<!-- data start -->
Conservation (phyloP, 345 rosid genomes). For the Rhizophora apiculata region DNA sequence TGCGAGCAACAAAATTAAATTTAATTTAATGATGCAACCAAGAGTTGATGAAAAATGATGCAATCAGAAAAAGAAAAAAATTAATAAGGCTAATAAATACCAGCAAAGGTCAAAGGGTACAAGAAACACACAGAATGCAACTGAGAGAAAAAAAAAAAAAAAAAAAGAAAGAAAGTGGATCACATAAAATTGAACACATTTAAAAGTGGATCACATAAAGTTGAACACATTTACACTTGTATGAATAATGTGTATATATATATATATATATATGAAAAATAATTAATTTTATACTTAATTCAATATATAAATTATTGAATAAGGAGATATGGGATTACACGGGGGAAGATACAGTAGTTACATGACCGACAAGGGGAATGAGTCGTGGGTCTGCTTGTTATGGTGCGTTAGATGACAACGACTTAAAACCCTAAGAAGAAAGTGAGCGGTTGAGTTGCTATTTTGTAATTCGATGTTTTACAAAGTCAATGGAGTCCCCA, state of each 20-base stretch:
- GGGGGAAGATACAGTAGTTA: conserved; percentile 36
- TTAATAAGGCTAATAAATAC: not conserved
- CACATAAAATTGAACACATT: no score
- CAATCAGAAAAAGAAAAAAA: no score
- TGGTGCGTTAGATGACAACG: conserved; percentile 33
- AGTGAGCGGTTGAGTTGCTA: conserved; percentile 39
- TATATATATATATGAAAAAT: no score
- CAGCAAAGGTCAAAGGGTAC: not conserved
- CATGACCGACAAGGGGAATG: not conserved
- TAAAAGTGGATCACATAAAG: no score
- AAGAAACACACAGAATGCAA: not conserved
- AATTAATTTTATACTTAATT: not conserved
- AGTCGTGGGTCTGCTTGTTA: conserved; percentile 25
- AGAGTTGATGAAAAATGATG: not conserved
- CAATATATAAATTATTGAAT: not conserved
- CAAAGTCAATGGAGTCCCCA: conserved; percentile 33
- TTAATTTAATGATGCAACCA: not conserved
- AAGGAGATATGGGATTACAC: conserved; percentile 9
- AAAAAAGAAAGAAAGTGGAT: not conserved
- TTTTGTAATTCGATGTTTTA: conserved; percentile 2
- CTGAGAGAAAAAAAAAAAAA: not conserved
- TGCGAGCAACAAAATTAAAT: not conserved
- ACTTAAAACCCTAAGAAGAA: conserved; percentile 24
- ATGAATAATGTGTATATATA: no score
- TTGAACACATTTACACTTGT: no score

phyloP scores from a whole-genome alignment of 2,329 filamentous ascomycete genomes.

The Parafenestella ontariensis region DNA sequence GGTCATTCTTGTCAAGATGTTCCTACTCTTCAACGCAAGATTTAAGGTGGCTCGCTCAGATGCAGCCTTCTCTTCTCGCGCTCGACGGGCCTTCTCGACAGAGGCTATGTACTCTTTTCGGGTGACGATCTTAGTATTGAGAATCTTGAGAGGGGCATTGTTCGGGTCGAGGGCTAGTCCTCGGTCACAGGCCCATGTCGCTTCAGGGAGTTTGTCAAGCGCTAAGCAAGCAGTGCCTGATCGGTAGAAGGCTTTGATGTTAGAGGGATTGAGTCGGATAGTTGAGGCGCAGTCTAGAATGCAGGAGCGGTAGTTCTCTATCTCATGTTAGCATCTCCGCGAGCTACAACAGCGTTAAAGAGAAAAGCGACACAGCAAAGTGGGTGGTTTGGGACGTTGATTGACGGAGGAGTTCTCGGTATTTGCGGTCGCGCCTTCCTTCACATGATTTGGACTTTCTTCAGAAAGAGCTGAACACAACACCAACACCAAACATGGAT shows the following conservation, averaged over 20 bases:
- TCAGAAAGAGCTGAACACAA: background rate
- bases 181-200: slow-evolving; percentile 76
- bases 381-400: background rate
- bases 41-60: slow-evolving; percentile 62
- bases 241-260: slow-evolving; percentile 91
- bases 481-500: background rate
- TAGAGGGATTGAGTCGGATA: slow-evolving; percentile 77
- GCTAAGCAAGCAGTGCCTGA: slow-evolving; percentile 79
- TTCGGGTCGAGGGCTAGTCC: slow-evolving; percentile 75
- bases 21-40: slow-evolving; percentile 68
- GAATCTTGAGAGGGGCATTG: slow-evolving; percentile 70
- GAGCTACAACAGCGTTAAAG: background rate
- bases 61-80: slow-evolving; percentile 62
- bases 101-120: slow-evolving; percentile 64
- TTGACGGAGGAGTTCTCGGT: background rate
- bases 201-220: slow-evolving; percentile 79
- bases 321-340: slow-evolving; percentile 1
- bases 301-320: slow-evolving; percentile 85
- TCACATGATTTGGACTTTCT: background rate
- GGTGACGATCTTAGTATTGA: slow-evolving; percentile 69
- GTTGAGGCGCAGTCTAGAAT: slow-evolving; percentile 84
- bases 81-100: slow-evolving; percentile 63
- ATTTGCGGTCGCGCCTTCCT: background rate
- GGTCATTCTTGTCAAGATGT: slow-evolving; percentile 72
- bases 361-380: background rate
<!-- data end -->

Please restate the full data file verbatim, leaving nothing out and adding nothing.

Conservation (phyloP, 345 rosid genomes). For the Rhizophora apiculata region DNA sequence TGCGAGCAACAAAATTAAATTTAATTTAATGATGCAACCAAGAGTTGATGAAAAATGATGCAATCAGAAAAAGAAAAAAATTAATAAGGCTAATAAATACCAGCAAAGGTCAAAGGGTACAAGAAACACACAGAATGCAACTGAGAGAAAAAAAAAAAAAAAAAAAGAAAGAAAGTGGATCACATAAAATTGAACACATTTAAAAGTGGATCACATAAAGTTGAACACATTTACACTTGTATGAATAATGTGTATATATATATATATATATATGAAAAATAATTAATTTTATACTTAATTCAATATATAAATTATTGAATAAGGAGATATGGGATTACACGGGGGAAGATACAGTAGTTACATGACCGACAAGGGGAATGAGTCGTGGGTCTGCTTGTTATGGTGCGTTAGATGACAACGACTTAAAACCCTAAGAAGAAAGTGAGCGGTTGAGTTGCTATTTTGTAATTCGATGTTTTACAAAGTCAATGGAGTCCCCA, state of each 20-base stretch:
- GGGGGAAGATACAGTAGTTA: conserved; percentile 36
- TTAATAAGGCTAATAAATAC: not conserved
- CACATAAAATTGAACACATT: no score
- CAATCAGAAAAAGAAAAAAA: no score
- TGGTGCGTTAGATGACAACG: conserved; percentile 33
- AGTGAGCGGTTGAGTTGCTA: conserved; percentile 39
- TATATATATATATGAAAAAT: no score
- CAGCAAAGGTCAAAGGGTAC: not conserved
- CATGACCGACAAGGGGAATG: not conserved
- TAAAAGTGGATCACATAAAG: no score
- AAGAAACACACAGAATGCAA: not conserved
- AATTAATTTTATACTTAATT: not conserved
- AGTCGTGGGTCTGCTTGTTA: conserved; percentile 25
- AGAGTTGATGAAAAATGATG: not conserved
- CAATATATAAATTATTGAAT: not conserved
- CAAAGTCAATGGAGTCCCCA: conserved; percentile 33
- TTAATTTAATGATGCAACCA: not conserved
- AAGGAGATATGGGATTACAC: conserved; percentile 9
- AAAAAAGAAAGAAAGTGGAT: not conserved
- TTTTGTAATTCGATGTTTTA: conserved; percentile 2
- CTGAGAGAAAAAAAAAAAAA: not conserved
- TGCGAGCAACAAAATTAAAT: not conserved
- ACTTAAAACCCTAAGAAGAA: conserved; percentile 24
- ATGAATAATGTGTATATATA: no score
- TTGAACACATTTACACTTGT: no score

phyloP scores from a whole-genome alignment of 2,329 filamentous ascomycete genomes.

The Parafenestella ontariensis region DNA sequence GGTCATTCTTGTCAAGATGTTCCTACTCTTCAACGCAAGATTTAAGGTGGCTCGCTCAGATGCAGCCTTCTCTTCTCGCGCTCGACGGGCCTTCTCGACAGAGGCTATGTACTCTTTTCGGGTGACGATCTTAGTATTGAGAATCTTGAGAGGGGCATTGTTCGGGTCGAGGGCTAGTCCTCGGTCACAGGCCCATGTCGCTTCAGGGAGTTTGTCAAGCGCTAAGCAAGCAGTGCCTGATCGGTAGAAGGCTTTGATGTTAGAGGGATTGAGTCGGATAGTTGAGGCGCAGTCTAGAATGCAGGAGCGGTAGTTCTCTATCTCATGTTAGCATCTCCGCGAGCTACAACAGCGTTAAAGAGAAAAGCGACACAGCAAAGTGGGTGGTTTGGGACGTTGATTGACGGAGGAGTTCTCGGTATTTGCGGTCGCGCCTTCCTTCACATGATTTGGACTTTCTTCAGAAAGAGCTGAACACAACACCAACACCAAACATGGAT shows the following conservation, averaged over 20 bases:
- TCAGAAAGAGCTGAACACAA: background rate
- bases 181-200: slow-evolving; percentile 76
- bases 381-400: background rate
- bases 41-60: slow-evolving; percentile 62
- bases 241-260: slow-evolving; percentile 91
- bases 481-500: background rate
- TAGAGGGATTGAGTCGGATA: slow-evolving; percentile 77
- GCTAAGCAAGCAGTGCCTGA: slow-evolving; percentile 79
- TTCGGGTCGAGGGCTAGTCC: slow-evolving; percentile 75
- bases 21-40: slow-evolving; percentile 68
- GAATCTTGAGAGGGGCATTG: slow-evolving; percentile 70
- GAGCTACAACAGCGTTAAAG: background rate
- bases 61-80: slow-evolving; percentile 62
- bases 101-120: slow-evolving; percentile 64
- TTGACGGAGGAGTTCTCGGT: background rate
- bases 201-220: slow-evolving; percentile 79
- bases 321-340: slow-evolving; percentile 1
- bases 301-320: slow-evolving; percentile 85
- TCACATGATTTGGACTTTCT: background rate
- GGTGACGATCTTAGTATTGA: slow-evolving; percentile 69
- GTTGAGGCGCAGTCTAGAAT: slow-evolving; percentile 84
- bases 81-100: slow-evolving; percentile 63
- ATTTGCGGTCGCGCCTTCCT: background rate
- GGTCATTCTTGTCAAGATGT: slow-evolving; percentile 72
- bases 361-380: background rate